Results The response rates were 34.4% for males and 39.6% for females. Of the males covered by National Health Insurance (NHI), 68.8% were Consultation. Of the females covered by NHI, 79.4% were Consultation. Of the males covered by social insurance, 91.7% were Consultation, and 72.6% of the females covered by social insurance were Consultation. The consultation ratio of males covered by NHI was significantly lower among those without a co-residential spouse than among those living with a spouse. The physical activity score (a HPLP II subscale) of the females covered by NHI was significantly lower among those without compared to those with consultation. Among the males covered by social insurance, the nutrition score (a HPLP II subscale) was significantly higher among those without compared to those with consultation, and the number of neighbors providing companionship (an item in the SC scale) was larger. Among the females covered by social insurance, the health responsibility score (a HPLP II subscale) was significantly lower among those without than among those with consultation.
Conclusion There were significant relationships between experiencing more than one medical checkup during the past two years and health promotion lifestyles and between that experience and social capital, except for males covered by NHI. Policies based on these results are encouraged to increase participation in medical checkups. Regarding males covered by NHI, support of their participation in medical checkups by people close to them would be an effective way to increase participation.
Objective The goal of the study was to assess the relationships of the frequency (more than one time per week) of various activities to frailty among independent elderly people in Japan.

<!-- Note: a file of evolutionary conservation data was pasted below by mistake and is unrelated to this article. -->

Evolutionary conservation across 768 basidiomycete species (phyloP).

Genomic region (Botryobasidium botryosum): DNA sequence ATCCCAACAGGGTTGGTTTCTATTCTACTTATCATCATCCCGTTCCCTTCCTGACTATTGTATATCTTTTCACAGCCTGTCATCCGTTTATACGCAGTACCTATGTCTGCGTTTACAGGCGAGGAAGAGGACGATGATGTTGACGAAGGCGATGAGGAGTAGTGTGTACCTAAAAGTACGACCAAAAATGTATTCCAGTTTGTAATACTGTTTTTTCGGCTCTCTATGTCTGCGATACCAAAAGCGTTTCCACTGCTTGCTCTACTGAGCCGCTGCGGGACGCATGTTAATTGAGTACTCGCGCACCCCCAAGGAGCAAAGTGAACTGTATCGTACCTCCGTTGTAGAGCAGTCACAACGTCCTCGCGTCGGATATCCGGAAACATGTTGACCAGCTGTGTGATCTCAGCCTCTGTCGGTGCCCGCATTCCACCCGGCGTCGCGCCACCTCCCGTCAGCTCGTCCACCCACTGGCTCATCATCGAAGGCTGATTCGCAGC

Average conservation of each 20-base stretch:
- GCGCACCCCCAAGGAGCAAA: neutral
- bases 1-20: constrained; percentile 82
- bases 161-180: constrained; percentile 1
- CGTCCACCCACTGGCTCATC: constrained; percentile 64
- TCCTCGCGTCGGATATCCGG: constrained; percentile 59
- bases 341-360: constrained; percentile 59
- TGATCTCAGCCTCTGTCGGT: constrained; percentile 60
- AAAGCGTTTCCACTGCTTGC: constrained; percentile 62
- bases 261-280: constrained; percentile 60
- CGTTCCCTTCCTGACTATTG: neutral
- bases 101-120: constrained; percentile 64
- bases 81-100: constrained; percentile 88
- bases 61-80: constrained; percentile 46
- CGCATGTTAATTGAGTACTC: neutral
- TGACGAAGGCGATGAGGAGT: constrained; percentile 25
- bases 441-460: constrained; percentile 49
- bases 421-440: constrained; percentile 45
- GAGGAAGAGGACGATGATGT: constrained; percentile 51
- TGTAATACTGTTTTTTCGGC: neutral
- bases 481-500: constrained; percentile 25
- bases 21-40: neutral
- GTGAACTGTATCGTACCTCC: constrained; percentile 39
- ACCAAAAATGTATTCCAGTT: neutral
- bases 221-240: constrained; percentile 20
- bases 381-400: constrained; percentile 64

Methods Survey data were collected from 73,341 community-dwelling elders who were not certified as Needing Long-Term Care. Basic checklist survey items developed by the Ministry of Health, Labour and Welfare were used along with exhaustive items on the weekly physical, cultural, community, and volunteer activities of the respondents. The effects of the frequencies of each activity with and without frailty were estimated. The relationship between frailty and pre-frailty was analyzed in a multinomial logistic regression model regarding involvement in activities and controlling for the effects of gender, age, and with non-frailty as a reference category.
Results Data on 49,238 individuals in the study area not certified as Needing Long-Term Care (24,632 males and 24,606 females), corresponding to 67% of all elderly (aged 65 or more years) Japanese people were analyzed. About 65.9% of the respondents reported that they engaged in physical activities, 78.8% reported cultural activities, and 14.9% reported community social activities. The percentages classified as frail and pre-frail were 12.8% and 22.7%, respectively. All of the activities significantly related to frailty. The adjusted odds ratio (95% CI) of frailty among the respondents that engaged in all the types of activity was: 2.19 (1.71, 2.80) among those that reported no physical activities, 1.48 (0.91, 2.43) among those with no cultural activities, and 2.09 (1.80, 2.44) among those with no community social activities. The adjusted odds ratio on frailty for the three groups reporting one type of activity ranged from 5.40 to 6.42, which was statistically significant, and the adjusted odds ratio on the group reporting no activities was 16.41 (14.02, 19.21). These results indicate that the extent of frailty increased as the number of activities decreased.